I’ve been trying to come up with a witty one liner that sums up my experience with Super Hexagon, the latest from that guy who likes to drive you nuts (in a cool way), Terry Cavanagh. It’s not exactly easy, though, but I’ll explain on the way.
Super Hexagon is a crisp, clean update to Hexagon, a game that Terry made in the space of a weekend and currently remains on its own website. The aim is simple enough, with a hexagon sitting at the centre of the screen and a tiny arrow along one edge. What you need to do is move that arrow left and right in order to avoid a stream of lines that move in towards you at a rapid rate. Sure, it sounds easy, but wait until you start playing!
See, the purpose of every game that Terry has so far created is to make each experience as difficult as possible, not to a point where it may drive you insane per se but to push you into trying harder to beat your high score. VVVVVV, Terry’s break out hit, proved how successful such a formula can be, and it’s a similar story here, though one with a slightly different result. See, there’s no story here, this is an all out puzzle action title that will test your nerves. There is a goal to aim outside of the high score, as each ‘check point’ you pass adds a line to form a hexagon. Do that, and you’ll beat that difficulty level.
There are a few similarities to VVVVV though. Most obviously, Super Hexagon has a similar retro visual style, simple but very effective. Each difficulty setting has a matching colour tone, and you’ll notice a darker or lighter tone to said colour to emphasise each side of the hexagon shape.
That’s about it really, but the point of this game isn’t in its presentation. Again, it goes back to simplicity, like the classic Atari or Commodore 64 games of old. Who needs HD hair strands when you’ve got something that’s completely addictive to play?
Where the game shines outside of its game play, strangely enough, is its sound. I say strange because most puzzle games don’t even bother to put that much effort into its sound, instead focusing on the game play itself. In Super Hexagon, you’ll get a fantastic selection of chiptune tracks, put together by Chipzel, that add to the frantic nature of the gameplay with some addictive beats. You’ll also hear the voice of Jenn Frank who will keep you briefly informed on your progress as time passes, among a few other minor menu chimes.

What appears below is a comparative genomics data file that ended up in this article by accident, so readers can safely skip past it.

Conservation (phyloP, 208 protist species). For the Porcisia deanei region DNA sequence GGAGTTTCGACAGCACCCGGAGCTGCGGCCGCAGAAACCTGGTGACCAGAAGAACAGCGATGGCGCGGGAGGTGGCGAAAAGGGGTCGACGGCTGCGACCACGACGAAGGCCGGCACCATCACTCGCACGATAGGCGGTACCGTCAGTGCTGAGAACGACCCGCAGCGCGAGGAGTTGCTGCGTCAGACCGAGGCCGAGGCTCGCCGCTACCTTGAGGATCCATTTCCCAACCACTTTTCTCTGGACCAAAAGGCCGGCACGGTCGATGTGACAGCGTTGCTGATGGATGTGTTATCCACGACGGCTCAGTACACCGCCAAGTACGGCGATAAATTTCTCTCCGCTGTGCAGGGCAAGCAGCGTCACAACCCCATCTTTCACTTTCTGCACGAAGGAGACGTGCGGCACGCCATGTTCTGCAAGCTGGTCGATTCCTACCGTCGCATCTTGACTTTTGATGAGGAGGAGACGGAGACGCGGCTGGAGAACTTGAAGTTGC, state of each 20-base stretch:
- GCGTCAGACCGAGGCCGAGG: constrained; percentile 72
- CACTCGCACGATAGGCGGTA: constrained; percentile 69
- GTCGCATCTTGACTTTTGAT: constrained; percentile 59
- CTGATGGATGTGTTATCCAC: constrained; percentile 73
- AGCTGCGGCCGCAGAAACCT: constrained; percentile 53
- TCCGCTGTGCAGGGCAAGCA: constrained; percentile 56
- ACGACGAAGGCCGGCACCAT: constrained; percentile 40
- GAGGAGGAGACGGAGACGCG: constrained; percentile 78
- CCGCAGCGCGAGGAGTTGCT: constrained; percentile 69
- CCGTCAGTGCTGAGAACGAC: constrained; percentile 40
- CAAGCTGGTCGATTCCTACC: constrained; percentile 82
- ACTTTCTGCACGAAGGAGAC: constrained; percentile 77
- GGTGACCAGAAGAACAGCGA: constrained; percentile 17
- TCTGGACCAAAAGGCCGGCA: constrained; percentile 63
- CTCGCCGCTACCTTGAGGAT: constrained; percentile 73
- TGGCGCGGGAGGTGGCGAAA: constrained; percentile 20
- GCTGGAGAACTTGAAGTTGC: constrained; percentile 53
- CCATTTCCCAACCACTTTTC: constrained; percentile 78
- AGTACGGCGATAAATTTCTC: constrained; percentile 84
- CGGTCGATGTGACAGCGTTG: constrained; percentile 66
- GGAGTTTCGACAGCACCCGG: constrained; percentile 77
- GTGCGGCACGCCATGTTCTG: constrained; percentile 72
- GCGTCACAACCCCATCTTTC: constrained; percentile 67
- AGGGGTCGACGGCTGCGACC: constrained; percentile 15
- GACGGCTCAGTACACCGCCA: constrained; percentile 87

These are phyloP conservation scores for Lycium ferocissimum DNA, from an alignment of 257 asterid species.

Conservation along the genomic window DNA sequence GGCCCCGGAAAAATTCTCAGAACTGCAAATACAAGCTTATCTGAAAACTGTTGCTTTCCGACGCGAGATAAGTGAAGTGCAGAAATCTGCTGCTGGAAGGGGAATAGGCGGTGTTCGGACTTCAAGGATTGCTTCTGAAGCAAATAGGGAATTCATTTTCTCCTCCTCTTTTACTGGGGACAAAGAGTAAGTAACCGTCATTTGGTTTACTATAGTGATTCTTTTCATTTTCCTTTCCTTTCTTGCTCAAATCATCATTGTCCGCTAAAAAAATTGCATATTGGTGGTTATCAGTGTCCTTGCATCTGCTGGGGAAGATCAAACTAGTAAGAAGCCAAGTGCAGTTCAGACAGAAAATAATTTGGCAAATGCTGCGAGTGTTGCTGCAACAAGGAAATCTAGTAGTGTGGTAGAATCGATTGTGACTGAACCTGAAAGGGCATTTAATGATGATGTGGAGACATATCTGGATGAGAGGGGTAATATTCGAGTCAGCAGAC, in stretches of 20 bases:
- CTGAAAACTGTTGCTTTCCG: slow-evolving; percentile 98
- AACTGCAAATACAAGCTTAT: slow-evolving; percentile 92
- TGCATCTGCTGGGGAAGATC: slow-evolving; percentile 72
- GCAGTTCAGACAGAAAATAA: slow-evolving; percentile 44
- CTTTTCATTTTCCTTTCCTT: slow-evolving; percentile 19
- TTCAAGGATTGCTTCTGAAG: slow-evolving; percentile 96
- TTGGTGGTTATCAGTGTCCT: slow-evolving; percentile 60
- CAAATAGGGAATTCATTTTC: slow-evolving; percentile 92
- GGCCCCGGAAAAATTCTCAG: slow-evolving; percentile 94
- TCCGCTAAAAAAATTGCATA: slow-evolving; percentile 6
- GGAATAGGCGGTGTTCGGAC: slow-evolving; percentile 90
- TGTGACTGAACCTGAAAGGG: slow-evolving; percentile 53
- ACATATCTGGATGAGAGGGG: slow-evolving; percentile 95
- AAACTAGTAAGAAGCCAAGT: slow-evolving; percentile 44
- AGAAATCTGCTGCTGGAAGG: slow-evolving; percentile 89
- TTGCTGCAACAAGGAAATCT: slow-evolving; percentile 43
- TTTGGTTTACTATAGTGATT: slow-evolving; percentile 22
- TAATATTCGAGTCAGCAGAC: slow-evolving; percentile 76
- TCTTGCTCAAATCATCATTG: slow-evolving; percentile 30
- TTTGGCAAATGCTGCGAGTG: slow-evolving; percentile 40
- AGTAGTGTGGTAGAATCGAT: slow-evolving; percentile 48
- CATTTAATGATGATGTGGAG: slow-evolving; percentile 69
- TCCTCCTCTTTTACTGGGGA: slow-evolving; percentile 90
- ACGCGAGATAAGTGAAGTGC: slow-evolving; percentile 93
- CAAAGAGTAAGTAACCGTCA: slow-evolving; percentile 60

The good news is, I haven’t come across any issues that would bring it down a peg. Maybe a moment or two where it seems my little arrow friend magically phases through the incoming obstacles, but it doesn’t take away from the action. I guess the only thing to consider here is longevity, but short games are perfect on iOS for a quick bus ride or a lunch break, so that problem isn’t an issue here as it would be else where. Still, the chance to square off in a multiplayer death match would be an interesting mode to consider for later patches … if there are any.
Look, I’m the first to admit I’m not good at this game. My best so far is 43 seconds on the first difficult setting (as you can see by my screen shot. The game goes so fast, even those are hard to do some times!), but the clincher here is the fact that I’m still playing. I’m not frustrated by it, nor am I scared away by how difficult it can be at first.
The more I play, the faster I am as I get used to a sudden change in tempo here or a difficult section there that I’ve already seen before. Try and try again and eventually you’ll improve so much you’ll even think of moving up a difficulty setting. Emphasis on the word try. An easier difficulty setting may be against what Terry wants to provide, but it could also bring in a wider audience and that can’t be a bad thing.
As it is now, Super Hexagon will alienate some players because of its style and no doubt its difficulty, but there’s clearly a market here for these kinds of games that are not only addictive but push you to your limit in the space of a minute. For the entry fee, it’s well worth picking up if you feel like a true challenge.
Right, I think I’ve figured it out now. Here goes (deep breath): Super Hexagon is like being stuck in a psychedelic wind tunnel in a nightclub full of broken Tetris blocks that are wearing too much neon as they rush towards you and your only way out is to hold a kaleidoscope to your eye and run as fast as you can to the exit until you realise there’s another two levels to the nightclub then another handful of sub levels guarded by a giant ogre … I think.[review pros="Entirely addictive game play, simple but effective presentation, great chiptune score" cons="Very high difficulty which may alienate some players, not a huge amount of content, no ogres" score=85]